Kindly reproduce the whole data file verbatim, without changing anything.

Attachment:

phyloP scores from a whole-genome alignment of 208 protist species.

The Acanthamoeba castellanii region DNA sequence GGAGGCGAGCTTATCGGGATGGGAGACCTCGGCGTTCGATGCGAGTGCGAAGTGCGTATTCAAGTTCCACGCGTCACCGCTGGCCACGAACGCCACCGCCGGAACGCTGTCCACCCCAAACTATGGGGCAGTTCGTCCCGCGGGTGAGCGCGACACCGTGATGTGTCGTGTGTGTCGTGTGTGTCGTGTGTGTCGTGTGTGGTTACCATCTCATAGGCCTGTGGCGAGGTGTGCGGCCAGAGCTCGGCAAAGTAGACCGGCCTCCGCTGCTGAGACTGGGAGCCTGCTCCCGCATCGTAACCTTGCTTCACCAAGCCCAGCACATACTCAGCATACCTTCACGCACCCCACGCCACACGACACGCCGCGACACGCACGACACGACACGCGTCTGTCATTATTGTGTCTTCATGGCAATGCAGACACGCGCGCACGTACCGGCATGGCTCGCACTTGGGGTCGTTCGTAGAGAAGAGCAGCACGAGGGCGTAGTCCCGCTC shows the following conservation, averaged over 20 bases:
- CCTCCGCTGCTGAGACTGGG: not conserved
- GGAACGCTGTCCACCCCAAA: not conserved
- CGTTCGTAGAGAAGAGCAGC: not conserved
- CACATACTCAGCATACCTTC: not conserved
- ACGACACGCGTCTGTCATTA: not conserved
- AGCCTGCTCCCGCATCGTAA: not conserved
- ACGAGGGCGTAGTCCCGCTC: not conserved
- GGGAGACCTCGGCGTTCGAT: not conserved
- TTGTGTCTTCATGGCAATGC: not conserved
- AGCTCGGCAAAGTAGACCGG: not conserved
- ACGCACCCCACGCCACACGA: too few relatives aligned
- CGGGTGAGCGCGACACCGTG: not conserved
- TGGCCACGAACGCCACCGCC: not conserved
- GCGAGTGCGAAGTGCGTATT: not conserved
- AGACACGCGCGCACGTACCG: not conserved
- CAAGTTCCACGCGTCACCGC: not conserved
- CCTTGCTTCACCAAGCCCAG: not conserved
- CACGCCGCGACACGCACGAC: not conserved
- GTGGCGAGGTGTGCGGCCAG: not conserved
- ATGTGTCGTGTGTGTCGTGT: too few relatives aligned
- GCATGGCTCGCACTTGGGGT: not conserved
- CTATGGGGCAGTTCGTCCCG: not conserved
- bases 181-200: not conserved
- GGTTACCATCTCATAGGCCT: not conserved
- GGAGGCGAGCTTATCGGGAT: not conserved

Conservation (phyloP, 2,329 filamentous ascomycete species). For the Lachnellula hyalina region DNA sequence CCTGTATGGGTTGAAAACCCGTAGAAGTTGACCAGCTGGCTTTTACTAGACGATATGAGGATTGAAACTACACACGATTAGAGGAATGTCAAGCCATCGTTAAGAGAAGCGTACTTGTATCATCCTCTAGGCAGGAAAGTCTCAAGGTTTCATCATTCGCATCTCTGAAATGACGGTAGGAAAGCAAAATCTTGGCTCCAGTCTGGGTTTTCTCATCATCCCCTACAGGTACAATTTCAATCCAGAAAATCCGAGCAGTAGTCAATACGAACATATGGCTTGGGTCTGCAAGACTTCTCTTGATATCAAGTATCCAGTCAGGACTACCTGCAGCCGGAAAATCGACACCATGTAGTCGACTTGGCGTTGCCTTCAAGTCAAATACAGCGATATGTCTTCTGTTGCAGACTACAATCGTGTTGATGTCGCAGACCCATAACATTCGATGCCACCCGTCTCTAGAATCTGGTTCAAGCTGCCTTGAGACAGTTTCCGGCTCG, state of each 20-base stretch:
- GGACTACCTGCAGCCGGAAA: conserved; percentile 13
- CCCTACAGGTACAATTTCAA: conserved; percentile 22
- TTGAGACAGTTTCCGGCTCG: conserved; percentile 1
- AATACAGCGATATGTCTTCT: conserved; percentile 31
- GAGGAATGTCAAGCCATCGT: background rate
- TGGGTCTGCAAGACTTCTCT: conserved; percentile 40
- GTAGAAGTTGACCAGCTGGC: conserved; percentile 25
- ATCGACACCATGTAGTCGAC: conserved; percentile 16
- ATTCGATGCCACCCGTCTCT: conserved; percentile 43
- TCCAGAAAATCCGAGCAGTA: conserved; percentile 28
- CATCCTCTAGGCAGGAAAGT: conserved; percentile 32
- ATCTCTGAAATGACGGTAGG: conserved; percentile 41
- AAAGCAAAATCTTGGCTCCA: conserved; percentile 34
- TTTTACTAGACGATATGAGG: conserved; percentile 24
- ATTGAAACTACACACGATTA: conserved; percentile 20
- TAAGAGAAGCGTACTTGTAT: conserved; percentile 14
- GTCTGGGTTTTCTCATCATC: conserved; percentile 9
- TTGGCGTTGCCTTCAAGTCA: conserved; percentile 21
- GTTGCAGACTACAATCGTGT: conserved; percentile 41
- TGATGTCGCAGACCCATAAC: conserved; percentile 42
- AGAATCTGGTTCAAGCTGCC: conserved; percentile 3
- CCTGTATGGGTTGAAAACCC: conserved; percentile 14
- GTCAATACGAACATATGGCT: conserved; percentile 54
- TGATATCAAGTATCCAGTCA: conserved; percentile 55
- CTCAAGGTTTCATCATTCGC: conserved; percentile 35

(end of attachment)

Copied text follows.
phyloP scores from a whole-genome alignment of 208 protist species.

The Acanthamoeba castellanii region DNA sequence GGAGGCGAGCTTATCGGGATGGGAGACCTCGGCGTTCGATGCGAGTGCGAAGTGCGTATTCAAGTTCCACGCGTCACCGCTGGCCACGAACGCCACCGCCGGAACGCTGTCCACCCCAAACTATGGGGCAGTTCGTCCCGCGGGTGAGCGCGACACCGTGATGTGTCGTGTGTGTCGTGTGTGTCGTGTGTGTCGTGTGTGGTTACCATCTCATAGGCCTGTGGCGAGGTGTGCGGCCAGAGCTCGGCAAAGTAGACCGGCCTCCGCTGCTGAGACTGGGAGCCTGCTCCCGCATCGTAACCTTGCTTCACCAAGCCCAGCACATACTCAGCATACCTTCACGCACCCCACGCCACACGACACGCCGCGACACGCACGACACGACACGCGTCTGTCATTATTGTGTCTTCATGGCAATGCAGACACGCGCGCACGTACCGGCATGGCTCGCACTTGGGGTCGTTCGTAGAGAAGAGCAGCACGAGGGCGTAGTCCCGCTC shows the following conservation, averaged over 20 bases:
- CCTCCGCTGCTGAGACTGGG: not conserved
- GGAACGCTGTCCACCCCAAA: not conserved
- CGTTCGTAGAGAAGAGCAGC: not conserved
- CACATACTCAGCATACCTTC: not conserved
- ACGACACGCGTCTGTCATTA: not conserved
- AGCCTGCTCCCGCATCGTAA: not conserved
- ACGAGGGCGTAGTCCCGCTC: not conserved
- GGGAGACCTCGGCGTTCGAT: not conserved
- TTGTGTCTTCATGGCAATGC: not conserved
- AGCTCGGCAAAGTAGACCGG: not conserved
- ACGCACCCCACGCCACACGA: too few relatives aligned
- CGGGTGAGCGCGACACCGTG: not conserved
- TGGCCACGAACGCCACCGCC: not conserved
- GCGAGTGCGAAGTGCGTATT: not conserved
- AGACACGCGCGCACGTACCG: not conserved
- CAAGTTCCACGCGTCACCGC: not conserved
- CCTTGCTTCACCAAGCCCAG: not conserved
- CACGCCGCGACACGCACGAC: not conserved
- GTGGCGAGGTGTGCGGCCAG: not conserved
- ATGTGTCGTGTGTGTCGTGT: too few relatives aligned
- GCATGGCTCGCACTTGGGGT: not conserved
- CTATGGGGCAGTTCGTCCCG: not conserved
- bases 181-200: not conserved
- GGTTACCATCTCATAGGCCT: not conserved
- GGAGGCGAGCTTATCGGGAT: not conserved

Conservation (phyloP, 2,329 filamentous ascomycete species). For the Lachnellula hyalina region DNA sequence CCTGTATGGGTTGAAAACCCGTAGAAGTTGACCAGCTGGCTTTTACTAGACGATATGAGGATTGAAACTACACACGATTAGAGGAATGTCAAGCCATCGTTAAGAGAAGCGTACTTGTATCATCCTCTAGGCAGGAAAGTCTCAAGGTTTCATCATTCGCATCTCTGAAATGACGGTAGGAAAGCAAAATCTTGGCTCCAGTCTGGGTTTTCTCATCATCCCCTACAGGTACAATTTCAATCCAGAAAATCCGAGCAGTAGTCAATACGAACATATGGCTTGGGTCTGCAAGACTTCTCTTGATATCAAGTATCCAGTCAGGACTACCTGCAGCCGGAAAATCGACACCATGTAGTCGACTTGGCGTTGCCTTCAAGTCAAATACAGCGATATGTCTTCTGTTGCAGACTACAATCGTGTTGATGTCGCAGACCCATAACATTCGATGCCACCCGTCTCTAGAATCTGGTTCAAGCTGCCTTGAGACAGTTTCCGGCTCG, state of each 20-base stretch:
- GGACTACCTGCAGCCGGAAA: conserved; percentile 13
- CCCTACAGGTACAATTTCAA: conserved; percentile 22
- TTGAGACAGTTTCCGGCTCG: conserved; percentile 1
- AATACAGCGATATGTCTTCT: conserved; percentile 31
- GAGGAATGTCAAGCCATCGT: background rate
- TGGGTCTGCAAGACTTCTCT: conserved; percentile 40
- GTAGAAGTTGACCAGCTGGC: conserved; percentile 25
- ATCGACACCATGTAGTCGAC: conserved; percentile 16
- ATTCGATGCCACCCGTCTCT: conserved; percentile 43
- TCCAGAAAATCCGAGCAGTA: conserved; percentile 28
- CATCCTCTAGGCAGGAAAGT: conserved; percentile 32
- ATCTCTGAAATGACGGTAGG: conserved; percentile 41
- AAAGCAAAATCTTGGCTCCA: conserved; percentile 34
- TTTTACTAGACGATATGAGG: conserved; percentile 24
- ATTGAAACTACACACGATTA: conserved; percentile 20
- TAAGAGAAGCGTACTTGTAT: conserved; percentile 14
- GTCTGGGTTTTCTCATCATC: conserved; percentile 9
- TTGGCGTTGCCTTCAAGTCA: conserved; percentile 21
- GTTGCAGACTACAATCGTGT: conserved; percentile 41
- TGATGTCGCAGACCCATAAC: conserved; percentile 42
- AGAATCTGGTTCAAGCTGCC: conserved; percentile 3
- CCTGTATGGGTTGAAAACCC: conserved; percentile 14
- GTCAATACGAACATATGGCT: conserved; percentile 54
- TGATATCAAGTATCCAGTCA: conserved; percentile 55
- CTCAAGGTTTCATCATTCGC: conserved; percentile 35